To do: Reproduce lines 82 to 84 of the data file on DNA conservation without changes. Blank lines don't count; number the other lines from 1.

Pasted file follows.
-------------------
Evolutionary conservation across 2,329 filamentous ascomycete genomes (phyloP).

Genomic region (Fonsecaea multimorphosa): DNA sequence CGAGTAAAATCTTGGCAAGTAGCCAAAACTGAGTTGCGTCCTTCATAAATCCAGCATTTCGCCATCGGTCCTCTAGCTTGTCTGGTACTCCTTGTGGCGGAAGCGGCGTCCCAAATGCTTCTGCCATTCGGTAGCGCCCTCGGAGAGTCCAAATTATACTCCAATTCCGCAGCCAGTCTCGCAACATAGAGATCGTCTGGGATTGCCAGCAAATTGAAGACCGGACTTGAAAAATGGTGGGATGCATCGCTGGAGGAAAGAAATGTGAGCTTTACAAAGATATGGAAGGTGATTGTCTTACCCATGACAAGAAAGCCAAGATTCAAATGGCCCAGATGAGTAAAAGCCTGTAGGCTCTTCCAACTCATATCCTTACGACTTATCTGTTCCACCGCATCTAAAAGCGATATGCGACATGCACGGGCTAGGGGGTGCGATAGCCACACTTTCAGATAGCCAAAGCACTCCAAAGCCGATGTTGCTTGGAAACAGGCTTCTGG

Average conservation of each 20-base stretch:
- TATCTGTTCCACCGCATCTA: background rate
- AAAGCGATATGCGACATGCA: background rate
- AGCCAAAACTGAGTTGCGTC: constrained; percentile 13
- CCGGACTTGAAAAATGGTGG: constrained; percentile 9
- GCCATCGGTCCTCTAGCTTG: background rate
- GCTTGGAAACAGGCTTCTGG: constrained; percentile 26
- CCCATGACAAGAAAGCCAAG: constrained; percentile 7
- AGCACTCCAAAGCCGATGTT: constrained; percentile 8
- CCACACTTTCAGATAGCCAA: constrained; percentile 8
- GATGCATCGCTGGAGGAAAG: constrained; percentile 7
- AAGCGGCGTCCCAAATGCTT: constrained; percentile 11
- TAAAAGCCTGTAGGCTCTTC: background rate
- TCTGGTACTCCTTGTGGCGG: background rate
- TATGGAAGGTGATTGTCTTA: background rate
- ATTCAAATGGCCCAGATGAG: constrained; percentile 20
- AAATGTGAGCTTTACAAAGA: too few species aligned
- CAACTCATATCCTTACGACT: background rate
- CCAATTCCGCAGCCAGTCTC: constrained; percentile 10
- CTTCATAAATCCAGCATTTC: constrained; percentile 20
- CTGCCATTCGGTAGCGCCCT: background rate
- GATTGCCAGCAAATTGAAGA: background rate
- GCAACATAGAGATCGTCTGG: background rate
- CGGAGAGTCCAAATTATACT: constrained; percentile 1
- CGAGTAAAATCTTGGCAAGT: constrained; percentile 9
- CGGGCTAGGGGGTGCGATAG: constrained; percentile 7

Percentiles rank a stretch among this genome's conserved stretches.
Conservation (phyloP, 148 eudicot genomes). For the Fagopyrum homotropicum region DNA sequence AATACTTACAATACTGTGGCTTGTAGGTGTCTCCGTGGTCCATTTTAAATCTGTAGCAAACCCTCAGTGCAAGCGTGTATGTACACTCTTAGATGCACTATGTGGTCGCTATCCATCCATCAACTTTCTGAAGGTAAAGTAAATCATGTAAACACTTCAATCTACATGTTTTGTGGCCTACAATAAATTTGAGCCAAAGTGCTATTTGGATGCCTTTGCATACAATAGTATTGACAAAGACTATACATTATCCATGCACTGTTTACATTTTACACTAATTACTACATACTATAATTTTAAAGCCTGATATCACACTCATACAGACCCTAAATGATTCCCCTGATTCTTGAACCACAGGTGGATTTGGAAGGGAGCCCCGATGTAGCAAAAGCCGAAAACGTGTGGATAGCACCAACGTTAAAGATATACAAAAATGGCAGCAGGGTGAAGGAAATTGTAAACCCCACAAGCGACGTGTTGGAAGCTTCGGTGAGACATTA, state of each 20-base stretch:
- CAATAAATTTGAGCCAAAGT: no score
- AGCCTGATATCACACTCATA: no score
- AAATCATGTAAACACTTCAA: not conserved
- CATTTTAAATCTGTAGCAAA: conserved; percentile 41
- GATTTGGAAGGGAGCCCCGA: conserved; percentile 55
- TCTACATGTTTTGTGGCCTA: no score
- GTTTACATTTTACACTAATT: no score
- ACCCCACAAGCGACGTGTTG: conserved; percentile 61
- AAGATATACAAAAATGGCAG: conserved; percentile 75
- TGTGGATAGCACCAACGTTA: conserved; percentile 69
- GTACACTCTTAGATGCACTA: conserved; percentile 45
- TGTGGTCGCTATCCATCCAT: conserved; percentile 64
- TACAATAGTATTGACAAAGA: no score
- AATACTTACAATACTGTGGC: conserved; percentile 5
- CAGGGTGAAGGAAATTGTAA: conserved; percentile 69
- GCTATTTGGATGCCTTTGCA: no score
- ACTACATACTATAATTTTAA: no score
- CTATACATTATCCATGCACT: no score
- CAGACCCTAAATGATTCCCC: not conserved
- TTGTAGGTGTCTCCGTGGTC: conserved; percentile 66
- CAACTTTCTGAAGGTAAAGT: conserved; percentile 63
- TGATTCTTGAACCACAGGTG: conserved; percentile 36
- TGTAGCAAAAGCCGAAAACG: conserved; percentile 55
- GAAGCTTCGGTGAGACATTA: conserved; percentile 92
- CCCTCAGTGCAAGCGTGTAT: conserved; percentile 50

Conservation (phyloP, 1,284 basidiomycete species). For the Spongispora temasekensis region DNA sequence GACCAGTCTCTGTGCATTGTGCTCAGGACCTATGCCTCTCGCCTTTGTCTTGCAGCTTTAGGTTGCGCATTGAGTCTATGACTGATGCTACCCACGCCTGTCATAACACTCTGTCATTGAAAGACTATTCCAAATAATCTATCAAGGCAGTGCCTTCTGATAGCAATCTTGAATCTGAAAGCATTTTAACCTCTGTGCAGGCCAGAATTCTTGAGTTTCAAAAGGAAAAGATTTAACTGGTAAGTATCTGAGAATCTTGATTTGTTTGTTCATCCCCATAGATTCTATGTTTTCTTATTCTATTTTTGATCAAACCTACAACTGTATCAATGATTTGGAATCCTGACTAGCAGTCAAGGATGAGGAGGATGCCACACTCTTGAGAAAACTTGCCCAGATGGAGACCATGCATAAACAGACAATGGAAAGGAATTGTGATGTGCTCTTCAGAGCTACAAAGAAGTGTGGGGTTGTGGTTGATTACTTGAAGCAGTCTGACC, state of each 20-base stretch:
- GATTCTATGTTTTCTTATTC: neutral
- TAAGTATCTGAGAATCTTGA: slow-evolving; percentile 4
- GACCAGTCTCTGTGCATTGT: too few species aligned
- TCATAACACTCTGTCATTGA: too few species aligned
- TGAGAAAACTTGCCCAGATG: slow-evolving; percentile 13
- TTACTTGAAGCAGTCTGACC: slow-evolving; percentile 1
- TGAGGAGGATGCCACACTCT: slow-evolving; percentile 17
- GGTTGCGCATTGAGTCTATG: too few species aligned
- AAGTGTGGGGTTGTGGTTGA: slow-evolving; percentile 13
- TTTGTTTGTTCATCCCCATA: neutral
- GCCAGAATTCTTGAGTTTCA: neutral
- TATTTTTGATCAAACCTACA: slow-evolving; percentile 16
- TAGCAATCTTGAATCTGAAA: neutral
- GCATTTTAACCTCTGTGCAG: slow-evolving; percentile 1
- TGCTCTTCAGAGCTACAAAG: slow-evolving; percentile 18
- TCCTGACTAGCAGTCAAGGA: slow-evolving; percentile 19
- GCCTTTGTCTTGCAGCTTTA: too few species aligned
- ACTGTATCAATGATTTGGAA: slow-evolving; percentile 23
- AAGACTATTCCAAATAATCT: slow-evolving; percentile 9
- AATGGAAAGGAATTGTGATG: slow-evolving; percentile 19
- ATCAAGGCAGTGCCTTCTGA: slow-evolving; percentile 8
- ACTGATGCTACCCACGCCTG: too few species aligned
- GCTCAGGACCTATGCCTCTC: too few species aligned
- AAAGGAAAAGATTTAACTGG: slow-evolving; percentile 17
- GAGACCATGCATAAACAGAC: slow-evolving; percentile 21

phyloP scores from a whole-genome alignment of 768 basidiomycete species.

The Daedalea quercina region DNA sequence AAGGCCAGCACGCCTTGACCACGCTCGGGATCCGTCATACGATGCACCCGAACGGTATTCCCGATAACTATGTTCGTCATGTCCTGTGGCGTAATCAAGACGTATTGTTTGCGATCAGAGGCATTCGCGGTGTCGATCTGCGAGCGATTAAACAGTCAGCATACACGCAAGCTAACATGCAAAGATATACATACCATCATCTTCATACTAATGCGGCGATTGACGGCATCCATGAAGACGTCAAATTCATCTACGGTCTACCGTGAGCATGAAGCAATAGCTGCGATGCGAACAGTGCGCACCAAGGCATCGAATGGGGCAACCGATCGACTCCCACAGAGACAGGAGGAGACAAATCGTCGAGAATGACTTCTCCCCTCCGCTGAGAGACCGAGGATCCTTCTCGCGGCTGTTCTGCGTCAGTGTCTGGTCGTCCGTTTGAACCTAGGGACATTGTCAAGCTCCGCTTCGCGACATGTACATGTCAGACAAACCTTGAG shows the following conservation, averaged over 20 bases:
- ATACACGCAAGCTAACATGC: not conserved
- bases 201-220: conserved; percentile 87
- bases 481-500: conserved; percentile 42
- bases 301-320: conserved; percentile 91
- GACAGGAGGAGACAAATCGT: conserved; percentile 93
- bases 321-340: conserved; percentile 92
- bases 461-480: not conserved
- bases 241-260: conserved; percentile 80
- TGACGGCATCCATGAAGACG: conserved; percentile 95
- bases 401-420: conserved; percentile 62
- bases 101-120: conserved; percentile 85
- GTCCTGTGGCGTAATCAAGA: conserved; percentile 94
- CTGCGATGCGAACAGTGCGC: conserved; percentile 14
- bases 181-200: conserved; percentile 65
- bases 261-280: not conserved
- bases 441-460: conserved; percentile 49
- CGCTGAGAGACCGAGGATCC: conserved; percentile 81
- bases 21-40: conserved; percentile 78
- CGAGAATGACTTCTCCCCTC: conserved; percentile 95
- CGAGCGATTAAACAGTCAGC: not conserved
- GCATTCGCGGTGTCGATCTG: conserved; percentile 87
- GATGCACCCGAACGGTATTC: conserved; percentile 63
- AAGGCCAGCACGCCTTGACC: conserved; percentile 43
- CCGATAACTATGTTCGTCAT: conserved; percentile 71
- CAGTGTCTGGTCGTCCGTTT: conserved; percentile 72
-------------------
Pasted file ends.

phyloP scores from a whole-genome alignment of 768 basidiomycete species.

The Daedalea quercina region DNA sequence AAGGCCAGCACGCCTTGACCACGCTCGGGATCCGTCATACGATGCACCCGAACGGTATTCCCGATAACTATGTTCGTCATGTCCTGTGGCGTAATCAAGACGTATTGTTTGCGATCAGAGGCATTCGCGGTGTCGATCTGCGAGCGATTAAACAGTCAGCATACACGCAAGCTAACATGCAAAGATATACATACCATCATCTTCATACTAATGCGGCGATTGACGGCATCCATGAAGACGTCAAATTCATCTACGGTCTACCGTGAGCATGAAGCAATAGCTGCGATGCGAACAGTGCGCACCAAGGCATCGAATGGGGCAACCGATCGACTCCCACAGAGACAGGAGGAGACAAATCGTCGAGAATGACTTCTCCCCTCCGCTGAGAGACCGAGGATCCTTCTCGCGGCTGTTCTGCGTCAGTGTCTGGTCGTCCGTTTGAACCTAGGGACATTGTCAAGCTCCGCTTCGCGACATGTACATGTCAGACAAACCTTGAG shows the following conservation, averaged over 20 bases:
- ATACACGCAAGCTAACATGC: not conserved